Managing WIP

May 1, 2017

One collision director explains how his shop manages its work in process.

For years, Brian Boreo and his staff at Milosch's Palace Chrysler Dodge Jeep Ram experienced a backlog of parts, low cycle time and $30,000 worth of inventory sitting around at any given time. It tied up capital, Boreo, the shop’s manager, says, and that capital was too thinly spread out over the 260 cars the shop saw per month, which were either getting done slowly or sitting on the lot.

That’s why, in early 2016, Boreo decided to make a change and embraced managing absed on “work in process” (WIP),  which is defined as any vehicle that’s in the shop or a repair order that has parts on it. That key performance indicator (KPI) has been instrumental in reducing unnecessary inventory, increasing touch time to five hours per day, decreasing key-to-key cycle time to nine days, lowering start-to-completion cycle time to 4.8 days and increasing revenue to $6.6 million. Boreo describes how his team did it.

Speed is always the name of the game, and in the past, to try to speed up the repairs, we would preorder parts for all the cars that we were going to work on in the upcoming week and stock them in a stock room. As the vehicles would not show up or be put off to the following week, this stock room became uncontrollable. What we also found is that when we really looked into it, we almost always had a second order when the car got here. What we needed to do instead is develop a process to get every car done quicker, rather than focusing on each individual car and not considering the big picture.

When we began this, we knew we would have to make substantial changes. We worked with our paint company, which has a program that looks at logistically what happens to a car throughout the repair cycle. The old-school way we used to do it is to get the car in, write an estimate, get insurer authorization, order the parts, disassemble and inevitably do a supplement. We started by considering stopping points, such as the second parts order, which we realized was adding up to three days on the overall delivery time.

We don’t want to have cars sitting on the lot so we needed to next determine how many cars we can effectively get in and out per day. We started looking at how many cars we do in a month and divided that into days. We started with 10 cars as our WIP. That meant we scheduled 10 cars in per day and 10 cars out per day. Now, since reducing cycle time, we’ve increased that to 13.7 cars per day.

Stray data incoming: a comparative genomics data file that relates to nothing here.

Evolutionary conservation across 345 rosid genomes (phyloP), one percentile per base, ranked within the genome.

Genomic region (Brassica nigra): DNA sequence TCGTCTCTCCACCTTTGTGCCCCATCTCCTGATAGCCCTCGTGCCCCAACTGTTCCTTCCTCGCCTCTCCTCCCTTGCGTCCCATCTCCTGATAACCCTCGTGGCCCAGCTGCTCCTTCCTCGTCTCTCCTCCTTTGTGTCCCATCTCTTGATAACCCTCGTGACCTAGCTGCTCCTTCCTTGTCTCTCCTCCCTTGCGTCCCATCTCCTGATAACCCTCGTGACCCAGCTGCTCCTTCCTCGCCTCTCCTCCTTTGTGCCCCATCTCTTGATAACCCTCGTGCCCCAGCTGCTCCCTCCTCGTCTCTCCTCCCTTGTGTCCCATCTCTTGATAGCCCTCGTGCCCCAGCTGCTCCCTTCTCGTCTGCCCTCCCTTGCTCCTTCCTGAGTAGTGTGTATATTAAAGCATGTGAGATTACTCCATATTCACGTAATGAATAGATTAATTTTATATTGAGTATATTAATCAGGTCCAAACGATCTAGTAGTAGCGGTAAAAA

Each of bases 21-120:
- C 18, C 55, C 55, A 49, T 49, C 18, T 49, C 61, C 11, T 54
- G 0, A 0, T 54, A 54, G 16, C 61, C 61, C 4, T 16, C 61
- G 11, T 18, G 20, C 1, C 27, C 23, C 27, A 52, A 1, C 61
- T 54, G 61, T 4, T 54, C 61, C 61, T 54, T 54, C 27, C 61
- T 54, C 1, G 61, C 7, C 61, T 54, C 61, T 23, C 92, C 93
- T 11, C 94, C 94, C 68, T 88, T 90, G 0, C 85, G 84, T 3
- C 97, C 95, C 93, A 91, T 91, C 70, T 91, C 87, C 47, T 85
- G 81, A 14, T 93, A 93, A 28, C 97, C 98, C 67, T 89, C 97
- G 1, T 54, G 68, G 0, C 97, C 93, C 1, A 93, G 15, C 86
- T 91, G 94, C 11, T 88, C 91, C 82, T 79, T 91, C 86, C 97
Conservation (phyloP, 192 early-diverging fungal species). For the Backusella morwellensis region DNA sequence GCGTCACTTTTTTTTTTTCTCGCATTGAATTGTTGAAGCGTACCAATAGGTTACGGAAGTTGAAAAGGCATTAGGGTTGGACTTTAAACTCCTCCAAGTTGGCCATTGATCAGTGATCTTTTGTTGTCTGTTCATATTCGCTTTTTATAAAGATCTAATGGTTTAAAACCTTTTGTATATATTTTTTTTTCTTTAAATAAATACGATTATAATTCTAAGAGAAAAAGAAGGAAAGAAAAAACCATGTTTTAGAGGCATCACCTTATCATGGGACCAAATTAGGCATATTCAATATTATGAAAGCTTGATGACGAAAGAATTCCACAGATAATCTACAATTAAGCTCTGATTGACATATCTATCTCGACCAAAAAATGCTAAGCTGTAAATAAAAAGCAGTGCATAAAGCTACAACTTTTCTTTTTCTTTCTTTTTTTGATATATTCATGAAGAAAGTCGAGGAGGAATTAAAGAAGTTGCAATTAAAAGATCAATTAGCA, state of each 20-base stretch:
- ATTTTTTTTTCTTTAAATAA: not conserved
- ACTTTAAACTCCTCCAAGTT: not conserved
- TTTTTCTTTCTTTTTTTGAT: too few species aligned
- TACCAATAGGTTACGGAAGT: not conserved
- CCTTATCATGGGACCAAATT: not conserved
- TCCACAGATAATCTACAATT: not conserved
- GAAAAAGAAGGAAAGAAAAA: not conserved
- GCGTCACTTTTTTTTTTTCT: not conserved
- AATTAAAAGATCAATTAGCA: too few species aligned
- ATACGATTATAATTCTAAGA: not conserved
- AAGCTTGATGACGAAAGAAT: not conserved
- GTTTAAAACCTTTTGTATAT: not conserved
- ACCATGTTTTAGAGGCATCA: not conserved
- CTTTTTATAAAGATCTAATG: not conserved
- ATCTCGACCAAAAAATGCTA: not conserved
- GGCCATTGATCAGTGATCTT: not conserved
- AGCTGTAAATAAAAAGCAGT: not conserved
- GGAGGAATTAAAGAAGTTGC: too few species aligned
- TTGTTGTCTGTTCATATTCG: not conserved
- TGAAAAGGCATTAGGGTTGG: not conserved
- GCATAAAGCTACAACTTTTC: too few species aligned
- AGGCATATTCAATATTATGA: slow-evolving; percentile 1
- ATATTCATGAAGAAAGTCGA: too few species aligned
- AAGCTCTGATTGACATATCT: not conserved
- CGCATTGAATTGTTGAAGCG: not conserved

The changes we made to our repair process are all upfront. We now bring the vehicle in, do a preliminary estimate up front, get the vehicle washed and then brought into disassembly for repair.  An estimator goes through the entire vehicle with a technician, a parts employee and with a painter, and indicates exactly what needs to be done on the car. We then map the car very specifically and make sure parts are mirror-matched. After mirror-matching, we give the car to a technician and he doesn’t stop working on that vehicle until the car goes to paint. Then it’s the same process going backward.

We also made arrangements with all of our vendors that we get next-day delivery whenever possible. That freed up all that money from pre-ordering parts, but not only that, when the car comes in, instead of the parts guy ordering those parts, ordering the additional parts, and the parts coming in, we’ve eliminated all of that process. He now makes one parts order and he uses that other time to mirror-match and to make sure that they’re right and not damaged.

Now, If it’s a BMW and we know it’s going to be three days, we schedule that customer three days out. The two should get here the same day. The parts and the car arrive at the same time.

Once we kicked it off, the important thing is that you need to be fluid with it. You need to be able to change. Every morning to this day, at 9 o’clock, we go through every car in the shop. It takes 15 minutes. We go over any obstacles that can stop us from getting a car done by a predetermined date. Once per week on Wednesday, we pull the numbers of where we are. We notice any numbers that are going down and we dig into that to find out if it’s a legitimate reason or not. Reviewing it with everyone keeps us focused and on the same page.

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